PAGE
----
This LA Times Story (July 27, 2014, front page) reports that Mayor Eric Garcetti hopes to transform 14 major thoroughfares into hubs of neighborhood activity. In a process the mayor describes as “urban acupuncture,” the city plans to add bike racks, plazas, crosswalk upgrades and other amenities aimed at drawing in pedestrians and attracting new businesses.
Why is this important? Today, more people desire to live walking distance to amenities, especially restaurants, bars, and shops. Previously, Angelenos demanded infinite amenities within an easy commute,not walkability. Now the trend is also for walkable amenities. This trend toward neighborhood workability has led to the recent increased popularity of Venice, Downtown Santa Monica, Downtown Los Angeles, and Silverlake. In Highland Park, once sleepy York Boulevard has become a magnet for an array of middle- and upper-middle class needs: coffee, comic books, vegan ice cream, and $5 donuts. Abbot Kinney Boulevard in Venice, once favored mainly by locals, is now a regional tourist destination with prices to rival Rodeo Drive. Walkable streets are now a major amenity attracting renters and home buyers.
So what comes first, retail amenities or residential. It is hard to say. Maybe it is a little of both. In Los Angeles, major employment centers must be within easy commute to a potential area in gentrification. Prices and rents very close to these employment centers are very high. So people seek more affordable areas. Someone takes a chance and opens a restaurant that takes off and attracts the gentrified demographic. A house renovator takes note and tries a renovation that succeeds. Other renovators take note and follow. Other retailers take note and follow. And so goes the chain reaction that plays out over years and even decades.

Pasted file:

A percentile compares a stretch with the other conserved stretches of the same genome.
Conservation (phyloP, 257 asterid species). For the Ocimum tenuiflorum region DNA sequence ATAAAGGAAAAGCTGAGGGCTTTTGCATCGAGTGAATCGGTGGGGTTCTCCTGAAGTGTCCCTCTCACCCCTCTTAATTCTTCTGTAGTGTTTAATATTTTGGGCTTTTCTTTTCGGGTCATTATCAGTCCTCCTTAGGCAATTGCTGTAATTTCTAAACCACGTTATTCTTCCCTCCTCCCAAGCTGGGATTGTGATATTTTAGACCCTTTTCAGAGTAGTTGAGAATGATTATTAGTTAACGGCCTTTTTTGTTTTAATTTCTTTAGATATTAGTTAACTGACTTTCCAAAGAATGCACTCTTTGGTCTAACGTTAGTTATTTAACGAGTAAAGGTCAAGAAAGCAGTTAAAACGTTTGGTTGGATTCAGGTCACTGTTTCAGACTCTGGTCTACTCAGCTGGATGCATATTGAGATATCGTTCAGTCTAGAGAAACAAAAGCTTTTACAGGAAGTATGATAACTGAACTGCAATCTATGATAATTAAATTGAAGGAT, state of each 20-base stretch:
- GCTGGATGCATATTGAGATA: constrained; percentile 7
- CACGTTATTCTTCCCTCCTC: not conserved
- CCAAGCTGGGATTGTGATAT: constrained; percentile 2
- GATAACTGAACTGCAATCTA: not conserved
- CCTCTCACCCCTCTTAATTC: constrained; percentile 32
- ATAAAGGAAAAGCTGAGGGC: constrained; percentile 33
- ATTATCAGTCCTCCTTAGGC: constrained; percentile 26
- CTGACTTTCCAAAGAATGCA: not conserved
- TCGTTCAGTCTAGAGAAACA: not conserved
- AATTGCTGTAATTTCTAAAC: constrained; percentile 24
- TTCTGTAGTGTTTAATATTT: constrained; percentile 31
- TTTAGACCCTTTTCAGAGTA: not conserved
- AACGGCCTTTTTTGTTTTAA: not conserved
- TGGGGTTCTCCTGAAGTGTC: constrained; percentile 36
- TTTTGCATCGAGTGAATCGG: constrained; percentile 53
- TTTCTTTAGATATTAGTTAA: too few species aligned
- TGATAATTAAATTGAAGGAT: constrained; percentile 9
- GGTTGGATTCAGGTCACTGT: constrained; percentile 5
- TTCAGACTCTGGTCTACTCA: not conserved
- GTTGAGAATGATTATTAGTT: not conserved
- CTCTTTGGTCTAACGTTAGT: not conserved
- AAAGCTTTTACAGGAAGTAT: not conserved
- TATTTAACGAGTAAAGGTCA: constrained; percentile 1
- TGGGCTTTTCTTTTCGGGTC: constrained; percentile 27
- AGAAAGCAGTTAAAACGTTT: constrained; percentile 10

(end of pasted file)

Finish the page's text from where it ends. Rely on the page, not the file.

Now, Garcetti said he is trying to create conditions favorable to a transformation by targeting locations that already have sparks of new economic activity (retailers or housing renovation). He’s quick to point to success stories in the council district he represented before becoming mayor.
In Silver Lake, he closed one block adjacent to the Sunset Boulevard business district to car traffic, replacing it with a pedestrian plaza painted with green polka dots (Silverlake Triangle Plaza). In Atwater Village, Garcetti worked to make Glendale Boulevard — a major route to the 5 Freeway — more welcoming to pedestrians. City crews upgraded crosswalks, extending curbs farther into the street, and added new trees, signs and trash cans.
Now, on the Westside, Garcetti picked four blocks of Westwood Boulevard anchored by the Geffen Playhouse on one end and by UCLA’s Hammer Museum on the other. In Mar Vista, Garcetti picked Venice Boulevard between Beethoven and Inglewood Boulevard. On Figueroa Street in Highland Park, another corridor (between Avenue 50 and Avenue 60) selected by Garcetti, check-cashing businesses and pupuserias have been joined by workout places, a record shop, a vintage clothing store and Kitchen Mouse, a storefront restaurant that promises vegan and gluten-free dining options. Customer Elizabeth Brizzi said the area is starting to have the “Silver Lake feel” — a reference to the hip neighborhood once represented by Garcetti.
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